All posts filed under: Blog post

Documentary: That humble cup of tea.

Here in England, we drink a great deal of tea. It’s drunk throughout the day by much of the population. According to the UK Tea and Infusions Association, the British consume 165 Million cups of tea a day (60.2 billion cups a year). By comparison, 70 million cups of coffee are consumed daily in the UK. The title of World champion tea drinkers (by head-of-population that is) goes to the Republic of Ireland. Great Britain is the 2nd largest consumer of tea. The largest producer of tea is China with an annual production of about 2.2 Million tonnes, with India next, producing just about half that amount. As tea is drunk so much here in the UK you would think we would know all about it. Judging from my own lack of knowledge that isn’t so. For example, tea – Camellia Sinensis from which tea is obtained- is a small tree*, not a bush as we would have thought. And, it’s so rigorously trimmed by plucking the leaves it could almost be considered a Bonsai ( …

Documentary: Washing clothes in India

One thing immediately noticed when in India is, no matter how relatively poor the people are their clothes are clean and bright. Rarely do you see people wearing dirty or even unpressed clothes? How is this achieved in a country where the use of washing machines, though growing, is very rare? The answer, of course, is the same way it has been achieved for hundreds, if not thousands of years. The dobhi washerman is the man instrumental in the process of keeping India clean.  Hundreds of thousands of these workers exist all over India hand washing clothes all day. It’s a grueling task in the hot sun, often up to their knees in water, these workers soap, scrub, soak, rinse, wring and dry, – and even press with coal-fired irons – the full range of clothes for every type of household or business. Even the higher priced hotels seem to use this services, as marks inside my collars seemed to show when they returned from the ‘hotel laundry’. On top of the long and hard hours of work, there …

Travel: Hampi, Karnataka, India

What a place! If your ‘gob is not well and truly smacked‘ by this place then you have no soul. The natural landscape is strewn with huge granite boulders, some piled precariously atop one another, some say, they have been there for thousands of millions of years, formed by the ancient tectonic plate movements of the earth’s crust. It’s certainly a landscape which dwarfs the visitor, not only in scale but in time. It’s also been a natural quarry for the indigenous people for many centuries. Working with the hard crystalline granite – not an easy task I’m sure – artisans and artists first quarried the stone by splitting boulders – you can see evidence of this all around. Boulders with pockets chiseled in line litter the area. It’s said these pockets were filled with balsa wood which was soaked with water. The expansion of the wood split the stone. The boulders were then worked to produce exquisite objects, some huge in themselves, and elements for building construction. There is much to see in Hampi but, for …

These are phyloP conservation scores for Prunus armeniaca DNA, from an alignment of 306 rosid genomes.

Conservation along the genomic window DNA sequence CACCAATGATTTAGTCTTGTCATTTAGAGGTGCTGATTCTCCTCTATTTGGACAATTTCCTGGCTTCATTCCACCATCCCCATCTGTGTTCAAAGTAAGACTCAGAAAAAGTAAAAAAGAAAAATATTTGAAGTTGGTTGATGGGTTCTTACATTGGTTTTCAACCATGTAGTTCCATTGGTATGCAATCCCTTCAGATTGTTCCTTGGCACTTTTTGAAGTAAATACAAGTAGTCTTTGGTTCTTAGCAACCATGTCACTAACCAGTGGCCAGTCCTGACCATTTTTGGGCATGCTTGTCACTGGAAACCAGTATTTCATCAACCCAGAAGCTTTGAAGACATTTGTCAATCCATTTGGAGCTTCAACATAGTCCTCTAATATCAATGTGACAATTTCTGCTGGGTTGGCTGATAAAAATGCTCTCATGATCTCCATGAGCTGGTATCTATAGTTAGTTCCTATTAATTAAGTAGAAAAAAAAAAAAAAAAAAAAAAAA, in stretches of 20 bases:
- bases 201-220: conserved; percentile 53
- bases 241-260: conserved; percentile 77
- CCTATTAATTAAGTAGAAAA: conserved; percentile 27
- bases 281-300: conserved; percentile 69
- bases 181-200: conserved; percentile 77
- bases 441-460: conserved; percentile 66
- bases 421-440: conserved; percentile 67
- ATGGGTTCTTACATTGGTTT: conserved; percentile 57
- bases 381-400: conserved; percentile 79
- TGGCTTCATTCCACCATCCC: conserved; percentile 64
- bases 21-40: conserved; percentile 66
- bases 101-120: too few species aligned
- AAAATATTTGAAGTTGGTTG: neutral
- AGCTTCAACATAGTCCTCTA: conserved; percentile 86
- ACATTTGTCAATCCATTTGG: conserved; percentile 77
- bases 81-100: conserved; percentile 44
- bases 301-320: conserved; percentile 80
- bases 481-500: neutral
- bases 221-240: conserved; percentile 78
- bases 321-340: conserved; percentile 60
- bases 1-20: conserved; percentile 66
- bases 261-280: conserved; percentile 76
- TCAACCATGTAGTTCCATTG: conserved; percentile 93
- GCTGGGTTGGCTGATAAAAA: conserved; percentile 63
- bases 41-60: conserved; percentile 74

Travel: Gandhi in the back of a truck.

McLeod Ganj, high above Dharamshala in the state of Himachal Pradesh, India is the home of the Dalai Lama, the spiritual leader of the Tibetan school of Buddhism. His Holiness escaped across the Himalayas to this region of northern India following the failed  Tibetan uprising against the Chinese in 1959. The Dalai Lama lives in a monastery in this small mountainside town on the edge of the ever present snow-capped foothills of the Himalayas which set an impressive backdrop. Part of the ritual adopted by Tibetan Buddhists is to ‘circum- perambulate’ the temple on a daily basis. A path has been built on the vertiginous slopes around the temple to facilitate this activity. It’s no mean feat. The inclines are steep and at nearly 7000 feet above sea-level, the air is thin for people not used to this altitude. His Holiness is in residence and is teaching so the town is bustling. McLeod Ganj normally attracts visitors from around the world, monks, mendicants and just the curious. But, when there is the opportunity to see His Holiness and …

Documentary: Brick making in India.

Here in Europe, most bricks used for building are machine made with only special bricks being “hand thrown” – hand made. If you are of a certain age you may remember LBC – London Brick Company – Flettons, or common bricks as they were called. Billions were made and laid after the war in housing projects all over the country. The LBC common bricks were made in and around Bedford. As you drove down the M1  you could see dozens of chimneys in the brick yards churning out smoke making bricks from London clay. This clay had a carboniferous content so the cost of firing was less than conventional clay. In India the process is somewhat different, using the “clamp” technique (which produces an intermittent type of kiln as opposed to continuous) to fire the hand thrown bricks. Labour intensive, hard work defines the process. The clay-rich soil is tempered by hand with water to make the mouldable clay which is then scooped up by hand and thrown into the metal moulds – hence hand …